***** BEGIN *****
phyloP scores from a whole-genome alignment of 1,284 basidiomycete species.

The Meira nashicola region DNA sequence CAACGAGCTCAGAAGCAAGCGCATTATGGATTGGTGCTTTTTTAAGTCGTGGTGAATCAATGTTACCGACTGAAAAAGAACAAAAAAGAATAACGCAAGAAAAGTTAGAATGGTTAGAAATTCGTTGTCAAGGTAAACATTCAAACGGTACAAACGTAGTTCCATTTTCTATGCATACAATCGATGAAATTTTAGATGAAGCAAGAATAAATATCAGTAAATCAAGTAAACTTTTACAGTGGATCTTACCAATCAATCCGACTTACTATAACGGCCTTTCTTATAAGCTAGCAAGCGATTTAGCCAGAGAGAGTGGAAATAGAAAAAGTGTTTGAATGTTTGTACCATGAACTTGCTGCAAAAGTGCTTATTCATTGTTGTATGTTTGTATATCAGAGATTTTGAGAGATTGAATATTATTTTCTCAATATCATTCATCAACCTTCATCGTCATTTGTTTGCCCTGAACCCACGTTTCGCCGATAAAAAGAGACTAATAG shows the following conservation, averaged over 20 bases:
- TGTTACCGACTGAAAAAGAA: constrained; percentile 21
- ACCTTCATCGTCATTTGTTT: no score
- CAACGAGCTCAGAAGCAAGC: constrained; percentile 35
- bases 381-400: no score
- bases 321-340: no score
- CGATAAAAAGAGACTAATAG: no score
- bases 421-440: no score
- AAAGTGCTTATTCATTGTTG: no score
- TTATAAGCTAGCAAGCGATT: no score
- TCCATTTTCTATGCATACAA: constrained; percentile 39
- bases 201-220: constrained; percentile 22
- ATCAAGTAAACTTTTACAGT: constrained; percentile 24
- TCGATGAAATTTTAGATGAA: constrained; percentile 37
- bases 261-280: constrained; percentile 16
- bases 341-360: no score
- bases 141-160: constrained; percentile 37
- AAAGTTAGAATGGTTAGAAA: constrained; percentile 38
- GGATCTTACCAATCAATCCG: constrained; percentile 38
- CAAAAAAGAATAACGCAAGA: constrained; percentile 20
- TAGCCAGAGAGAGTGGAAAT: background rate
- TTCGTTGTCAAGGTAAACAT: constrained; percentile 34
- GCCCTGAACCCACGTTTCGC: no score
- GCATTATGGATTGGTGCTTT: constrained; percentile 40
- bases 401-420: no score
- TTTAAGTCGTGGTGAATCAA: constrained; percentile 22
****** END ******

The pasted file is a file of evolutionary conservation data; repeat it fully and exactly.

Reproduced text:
phyloP scores from a whole-genome alignment of 1,284 basidiomycete species.

The Meira nashicola region DNA sequence CAACGAGCTCAGAAGCAAGCGCATTATGGATTGGTGCTTTTTTAAGTCGTGGTGAATCAATGTTACCGACTGAAAAAGAACAAAAAAGAATAACGCAAGAAAAGTTAGAATGGTTAGAAATTCGTTGTCAAGGTAAACATTCAAACGGTACAAACGTAGTTCCATTTTCTATGCATACAATCGATGAAATTTTAGATGAAGCAAGAATAAATATCAGTAAATCAAGTAAACTTTTACAGTGGATCTTACCAATCAATCCGACTTACTATAACGGCCTTTCTTATAAGCTAGCAAGCGATTTAGCCAGAGAGAGTGGAAATAGAAAAAGTGTTTGAATGTTTGTACCATGAACTTGCTGCAAAAGTGCTTATTCATTGTTGTATGTTTGTATATCAGAGATTTTGAGAGATTGAATATTATTTTCTCAATATCATTCATCAACCTTCATCGTCATTTGTTTGCCCTGAACCCACGTTTCGCCGATAAAAAGAGACTAATAG shows the following conservation, averaged over 20 bases:
- TGTTACCGACTGAAAAAGAA: constrained; percentile 21
- ACCTTCATCGTCATTTGTTT: no score
- CAACGAGCTCAGAAGCAAGC: constrained; percentile 35
- bases 381-400: no score
- bases 321-340: no score
- CGATAAAAAGAGACTAATAG: no score
- bases 421-440: no score
- AAAGTGCTTATTCATTGTTG: no score
- TTATAAGCTAGCAAGCGATT: no score
- TCCATTTTCTATGCATACAA: constrained; percentile 39
- bases 201-220: constrained; percentile 22
- ATCAAGTAAACTTTTACAGT: constrained; percentile 24
- TCGATGAAATTTTAGATGAA: constrained; percentile 37
- bases 261-280: constrained; percentile 16
- bases 341-360: no score
- bases 141-160: constrained; percentile 37
- AAAGTTAGAATGGTTAGAAA: constrained; percentile 38
- GGATCTTACCAATCAATCCG: constrained; percentile 38
- CAAAAAAGAATAACGCAAGA: constrained; percentile 20
- TAGCCAGAGAGAGTGGAAAT: background rate
- TTCGTTGTCAAGGTAAACAT: constrained; percentile 34
- GCCCTGAACCCACGTTTCGC: no score
- GCATTATGGATTGGTGCTTT: constrained; percentile 40
- bases 401-420: no score
- TTTAAGTCGTGGTGAATCAA: constrained; percentile 22